• Rising Ground

Recently I’ve been re-reading Philip Marsden’s masterly Rising Ground.  His ability to interweave stories from his walk east-west through Cornwall, the history and significance of topography (although he does not mention Thomas Bond) and his retrieval and renovation of a derelict house upriver from Fowey is brilliant.  I have learned so much from his example as I try to confront the challenges of writing about my French walk that I finished a year ago.  So on this balmy April day I went up into the wood, and to its oldest bench looking over to Sharp Tor, with my copy of Marsden’s book as companion.

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• Amphibian

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• Stupendous Pile

The most impressive cheesewring in these ‘ere parts – to my mind at least – is not the famous one near Minions, magnificent though that is, but one that perches at the western end of Kilmar Tor, a couple of miles away.  The Cornish topographer Thomas Bond (1765-1837) described this cheesewring as a ‘stupendous pile’ and called it the ‘Western Turret’.  It’s also known as ‘The Kilmarth’.  More recently, rock climbers and boulderers have devised half-a-dozen routes up to its summit, one called ‘Western Turret’ and others with five fantastic names to match: ‘Avoidance’, ‘Special Llama’, ‘Light Trip Fandangle’, ‘Two Slaps No Fly’ and ‘Sleepy Hollow’.  Only the brave would attempt these routes, especially on a fiercely windy day like today.  I’ve never seen anyone on them.  There is a terrific guide for those who are tempted to do so, or even for a passive reader like me: Barnaby Carver & Sean Hawken, Cheesewring and South East Cornwall: A Climbers’ Guide (St Ives Printing & Publishing Company, 1998, rev. 2012).


This ‘stupendous pile’ leans both to the north and to the west and its distinctive profile is visible from afar, from the SE clockwise round to the NE.  These two shots – a bit dark, but so was the light – are taken from the east, where a walk along the full spine takes several hours.  What is remarkable, at least to a layman like myself, is how it stays upright.  When you approach more closely, you can see that to the left of the turret (the south side) a whole slew of supporting cheesewrings has sheered off, leaving the rest perilously balanced.  But you can just about work out that the central gravitational line is sufficiently to the right to support the whole turret.  It still looks as if one push might topple it to the left or to the right, but it’s obviously more sturdy than that.  At least, I hope it is.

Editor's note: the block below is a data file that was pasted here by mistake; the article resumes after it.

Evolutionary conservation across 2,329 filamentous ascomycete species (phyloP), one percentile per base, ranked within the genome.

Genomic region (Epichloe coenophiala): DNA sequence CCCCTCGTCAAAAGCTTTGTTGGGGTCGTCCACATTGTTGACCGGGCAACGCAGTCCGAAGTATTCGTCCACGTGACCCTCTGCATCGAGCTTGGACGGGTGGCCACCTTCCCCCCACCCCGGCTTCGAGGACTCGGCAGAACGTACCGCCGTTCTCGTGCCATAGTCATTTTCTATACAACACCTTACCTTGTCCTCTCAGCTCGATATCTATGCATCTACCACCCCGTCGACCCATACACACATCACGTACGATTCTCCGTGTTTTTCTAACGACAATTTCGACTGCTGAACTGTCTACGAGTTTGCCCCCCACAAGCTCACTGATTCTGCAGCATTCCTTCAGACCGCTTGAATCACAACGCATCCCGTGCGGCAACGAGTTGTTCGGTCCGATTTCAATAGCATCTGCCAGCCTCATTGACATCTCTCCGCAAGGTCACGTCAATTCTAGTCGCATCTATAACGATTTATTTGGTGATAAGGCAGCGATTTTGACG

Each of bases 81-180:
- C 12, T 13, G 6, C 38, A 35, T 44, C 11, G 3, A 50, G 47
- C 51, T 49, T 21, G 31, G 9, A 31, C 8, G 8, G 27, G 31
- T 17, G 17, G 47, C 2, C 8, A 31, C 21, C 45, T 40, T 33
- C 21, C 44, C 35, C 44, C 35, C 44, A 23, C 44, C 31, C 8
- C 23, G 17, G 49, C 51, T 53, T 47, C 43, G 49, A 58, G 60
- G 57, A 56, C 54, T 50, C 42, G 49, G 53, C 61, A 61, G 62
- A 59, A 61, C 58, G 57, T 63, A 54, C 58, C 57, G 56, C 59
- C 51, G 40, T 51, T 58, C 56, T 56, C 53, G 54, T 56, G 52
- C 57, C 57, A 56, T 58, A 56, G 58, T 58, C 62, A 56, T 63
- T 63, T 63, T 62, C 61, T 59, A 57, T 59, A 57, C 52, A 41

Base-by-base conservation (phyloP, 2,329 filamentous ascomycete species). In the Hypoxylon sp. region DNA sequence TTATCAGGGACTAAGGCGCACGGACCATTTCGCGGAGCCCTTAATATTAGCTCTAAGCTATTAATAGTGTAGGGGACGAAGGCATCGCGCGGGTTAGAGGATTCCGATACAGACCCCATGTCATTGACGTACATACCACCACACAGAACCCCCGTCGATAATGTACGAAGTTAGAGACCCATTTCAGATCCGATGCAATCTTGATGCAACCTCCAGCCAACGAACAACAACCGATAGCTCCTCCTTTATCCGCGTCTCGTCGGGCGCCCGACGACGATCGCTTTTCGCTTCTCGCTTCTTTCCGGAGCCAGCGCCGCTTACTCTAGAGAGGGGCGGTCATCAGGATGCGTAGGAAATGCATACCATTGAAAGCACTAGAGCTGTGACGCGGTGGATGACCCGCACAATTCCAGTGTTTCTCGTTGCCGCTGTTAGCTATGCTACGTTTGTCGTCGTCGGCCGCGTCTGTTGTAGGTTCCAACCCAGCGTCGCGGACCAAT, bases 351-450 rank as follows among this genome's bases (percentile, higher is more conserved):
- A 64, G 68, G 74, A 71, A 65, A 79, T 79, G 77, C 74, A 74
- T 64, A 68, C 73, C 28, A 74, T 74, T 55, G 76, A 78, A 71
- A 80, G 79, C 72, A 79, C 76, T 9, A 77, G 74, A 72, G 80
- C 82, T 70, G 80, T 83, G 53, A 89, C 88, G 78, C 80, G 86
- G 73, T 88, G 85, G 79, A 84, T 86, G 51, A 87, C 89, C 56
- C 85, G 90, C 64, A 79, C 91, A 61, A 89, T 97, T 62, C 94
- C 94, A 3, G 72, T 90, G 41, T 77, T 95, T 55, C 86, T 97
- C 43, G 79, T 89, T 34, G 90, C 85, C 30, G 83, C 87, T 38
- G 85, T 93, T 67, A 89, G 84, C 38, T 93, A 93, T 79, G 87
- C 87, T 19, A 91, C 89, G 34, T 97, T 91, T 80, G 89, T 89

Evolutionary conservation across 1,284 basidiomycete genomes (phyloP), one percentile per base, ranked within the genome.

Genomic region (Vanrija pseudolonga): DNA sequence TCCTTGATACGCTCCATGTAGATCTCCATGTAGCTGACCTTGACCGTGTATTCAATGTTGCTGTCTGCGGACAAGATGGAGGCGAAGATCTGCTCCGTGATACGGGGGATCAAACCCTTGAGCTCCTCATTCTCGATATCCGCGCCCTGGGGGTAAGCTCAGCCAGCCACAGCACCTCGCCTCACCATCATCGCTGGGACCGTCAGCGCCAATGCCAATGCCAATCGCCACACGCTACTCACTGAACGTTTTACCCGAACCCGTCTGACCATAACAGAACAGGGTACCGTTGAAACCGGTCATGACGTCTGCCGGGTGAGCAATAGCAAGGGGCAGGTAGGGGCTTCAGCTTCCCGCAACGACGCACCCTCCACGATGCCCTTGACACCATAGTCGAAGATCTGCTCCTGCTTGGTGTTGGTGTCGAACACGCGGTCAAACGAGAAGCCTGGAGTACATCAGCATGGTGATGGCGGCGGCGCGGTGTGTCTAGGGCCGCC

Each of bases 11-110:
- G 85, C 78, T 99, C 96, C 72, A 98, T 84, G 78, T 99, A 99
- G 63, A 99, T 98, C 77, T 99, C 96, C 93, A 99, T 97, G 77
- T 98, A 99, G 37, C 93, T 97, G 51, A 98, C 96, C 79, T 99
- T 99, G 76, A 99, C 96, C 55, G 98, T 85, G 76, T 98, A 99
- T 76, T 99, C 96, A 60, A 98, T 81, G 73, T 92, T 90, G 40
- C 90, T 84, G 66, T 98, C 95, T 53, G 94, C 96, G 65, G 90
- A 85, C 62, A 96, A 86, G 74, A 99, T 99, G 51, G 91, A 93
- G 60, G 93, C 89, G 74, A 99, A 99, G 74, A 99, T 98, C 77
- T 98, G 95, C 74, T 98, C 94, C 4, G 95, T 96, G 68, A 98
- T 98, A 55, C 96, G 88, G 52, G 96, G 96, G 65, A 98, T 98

Sometime I must go up and take a more revealing set of photographs.


St Michael’s Mount & St Ives

I’m on a little trip west.  It was overcast, to say the least, but St Michael’s Mount looks impressive in any weather and the wind and wet did not seem to deter a surfing class on Portmeor Beach in St Ives.

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• Old Wellies, New Wellies

I’ve had my old pair of black Dunlop wells for decades, but one of them has split its sole so is useless in wet weather.  I’ve no wish to go down the green wellie route, so I ordered the closest new black wellies that I could find, again from Dunlop.  How standards have dropped.  They may be a tad taller, but the legs are feebler and less robust.  Worse still, the heels and soles are not a patch on their predecessors’ – they’re so thin that I can feel every stone that I walk over.  I might as well be wearing flip-flops with leggings.

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• Licks

In winter, the animals still on the moor (ponies and sheep mainly , but also cows) lack certain minerals, so the farmer puts out ‘licks’.  They’re obviously extremely tasty.  The ponies share and share alike.  The sheep are not beyond shoving others aside and are more watchful and proprietorial, especially when the licks are put into a cage designed for sheep access only.  It’s only one at a time, leaving the others to position themselves for their turns.
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• Trewortha Bunny

Trewortha Tor, north of Kilmar, has more than its fir share of interestingly shaped rocks and boulder formations.  One of my favourites is what I call the ‘Trewortha Bunny’.  Others see an elephant head…

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• Pond on the Moor

Between Bearah and Kilmar Tors there is a watering hole that never dries up.  Here it is a few days before Christmas, looking north-west.

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• Admiral Carving Beech

What a glorious day.  A hike up to Sharp Tor, where a Red Admiral was basking.  Then the sun was at a good angle to catch the letters and numbers of boundary rock ’12’, ‘RIL’, ‘1846’ (see post from 27 April 2013).  And the leaves of the beech trees lower down glowed golden.

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• Kayak, St Ives

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